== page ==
May Day is Lei Day in Hawai’i Nei



Since the 19th century, May Day has been internationally linked to the workers’ rights movement, often involving protests and other forms of political activism. In Hawai’i, however, May Day is “Lei Day” and functions as a day for the celebration and appreciation of Hawaiian culture.

The history and contextualization of May Day, as well as its international implications, remained foreign to me until I moved from Hawai’i to Seattle, a year ago.

On May 1, 1886, American workmen organized a nationwide strike for eight-hour workdays. The strike continued for several days, with the number of participators eventually growing to about 100,000.

Two days later, Chicago Police clashed with protesting workers, resulting in the death and injury of several workers. At a rally protesting police brutality the next day, a bomb went off, killing seven police officers and eight more civilians.

To commemorate the Haymarket Affair, the International Socialist Conference declared May 1 an international holiday for labor rights in 1889. Over time, many countries around the world came to recognize the workers’ history behind May Day.

“Lei Day” was an idea conceived in 1927 by the poet Don Blanding, who felt the Hawaiian tradition of giving and receiving lei needed recognition. In 1929, Hawai’i lawmakers officially recognized Lei Day as a state-wide holiday.

Lei, garlands and wreaths made of flowers, are a significant part of Hawaiian culture. Lei can be made out of many different materials and may come in a variety of styles. Yet, all lei symbolize “aloha”, or respect and love. Intricate, beautiful, and meticulously crafted, lei are said to carry the mana, or spirit, of their makers, which is passed on to the lei-receiver. While physically, lei last for only the briefest of moments, the thought and impact of lei live on forever.

Originally, Lei Day celebrations were held in Honolulu City Hall, with a pageant and award-winning lei displayed for public viewing. However, as the popularity of Lei Day rose, the event outgrew City Hall and was moved to Kapiolani Park in Waikiki, where yearly celebrations are still held to this day.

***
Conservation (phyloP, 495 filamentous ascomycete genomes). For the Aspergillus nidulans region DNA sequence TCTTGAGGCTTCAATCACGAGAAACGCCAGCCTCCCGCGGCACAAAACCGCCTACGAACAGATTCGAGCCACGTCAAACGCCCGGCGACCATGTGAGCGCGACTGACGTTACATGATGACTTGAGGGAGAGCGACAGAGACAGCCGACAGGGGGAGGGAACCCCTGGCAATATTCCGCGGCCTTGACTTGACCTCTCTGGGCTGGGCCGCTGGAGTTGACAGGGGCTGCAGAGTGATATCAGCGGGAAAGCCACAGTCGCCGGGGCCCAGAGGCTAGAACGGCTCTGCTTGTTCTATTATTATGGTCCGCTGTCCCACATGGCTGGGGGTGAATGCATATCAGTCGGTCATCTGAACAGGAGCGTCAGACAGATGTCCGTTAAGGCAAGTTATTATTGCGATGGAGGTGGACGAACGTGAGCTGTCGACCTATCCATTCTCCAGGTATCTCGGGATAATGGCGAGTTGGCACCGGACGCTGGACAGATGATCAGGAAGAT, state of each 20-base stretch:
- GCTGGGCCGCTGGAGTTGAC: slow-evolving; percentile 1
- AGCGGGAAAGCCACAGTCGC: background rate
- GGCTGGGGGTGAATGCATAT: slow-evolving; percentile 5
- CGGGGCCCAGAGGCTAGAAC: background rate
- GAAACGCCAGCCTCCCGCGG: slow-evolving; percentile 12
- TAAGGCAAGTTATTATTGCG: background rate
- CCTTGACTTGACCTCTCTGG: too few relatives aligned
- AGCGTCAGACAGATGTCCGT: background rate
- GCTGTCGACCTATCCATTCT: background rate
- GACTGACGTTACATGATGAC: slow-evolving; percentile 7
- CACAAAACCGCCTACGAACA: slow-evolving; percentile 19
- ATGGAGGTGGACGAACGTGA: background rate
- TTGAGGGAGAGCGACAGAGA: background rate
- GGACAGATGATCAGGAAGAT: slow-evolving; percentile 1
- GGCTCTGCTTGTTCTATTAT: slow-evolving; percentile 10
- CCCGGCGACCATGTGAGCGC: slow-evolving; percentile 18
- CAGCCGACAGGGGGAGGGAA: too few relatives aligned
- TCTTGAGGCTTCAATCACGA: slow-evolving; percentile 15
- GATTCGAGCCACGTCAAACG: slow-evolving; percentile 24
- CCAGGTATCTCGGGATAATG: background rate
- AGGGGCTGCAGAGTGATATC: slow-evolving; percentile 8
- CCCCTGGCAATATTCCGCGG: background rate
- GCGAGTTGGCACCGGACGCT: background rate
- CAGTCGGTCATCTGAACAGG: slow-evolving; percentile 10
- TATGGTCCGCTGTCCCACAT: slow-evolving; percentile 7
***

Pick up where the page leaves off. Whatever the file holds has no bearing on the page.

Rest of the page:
This year Hawai’i celebrated its 92nd annual Lei Day, with the theme “Lei Kahakai,” or seashore lei. There were 165 entries for the lei-making contest. The fresh flower lei from the contest were later laid on the graves of Hawai’i’s former ali’i, or members of the royal family.

As a child, I sewed lei every year in preparation for Lei Day with my mom, little sister, and aunty. The four of us would sit on a picnic blanket in my backyard, shaded by fruit trees, chatting, drinking lemonade, and sewing lei until dinner. My sister and I would fill buckets with flowers from our plumeria trees to bring back to my mom and aunty, daringly climbing brittle branches and laughing as our hands grew sticky from the flowers’ milk. On Lei Day, we would excitedly distribute our finished lei to teachers, neighbors, family, and friends– relishing in the act of giving.

Schools in Hawai’i have embraced Lei Day with performances and pageantry. Many schools’ Lei Day programs incorporate different aspects of the Hawaiian culture, including hula, food, music, and chanting. Often, these performances engage the surrounding community in some way, and feature a court of princesses, representing each Hawaiian Island, and a Lei Day Queen. Lei Day Queens are selected based on their hula dancing and lei-making abilities, command of the Hawaiian language, and presence. Being crowned Lei

Day Queen is an honor many young women aspire to.

On the surface, Lei Day and May Day seem to embody completely different ideologies. However, both holidays bolster ancestral appreciation and cultural pride, in addition to fostering community strength and unity. May Day and Lei Day would not be the institutions they are today without both the efforts and passion of our forebears, as well as the reception and support of the public.

A lei symbolizes connection and this past May Day I found myself connecting two different aspects of my life: my past in Hawai’i and my present in Seattle.

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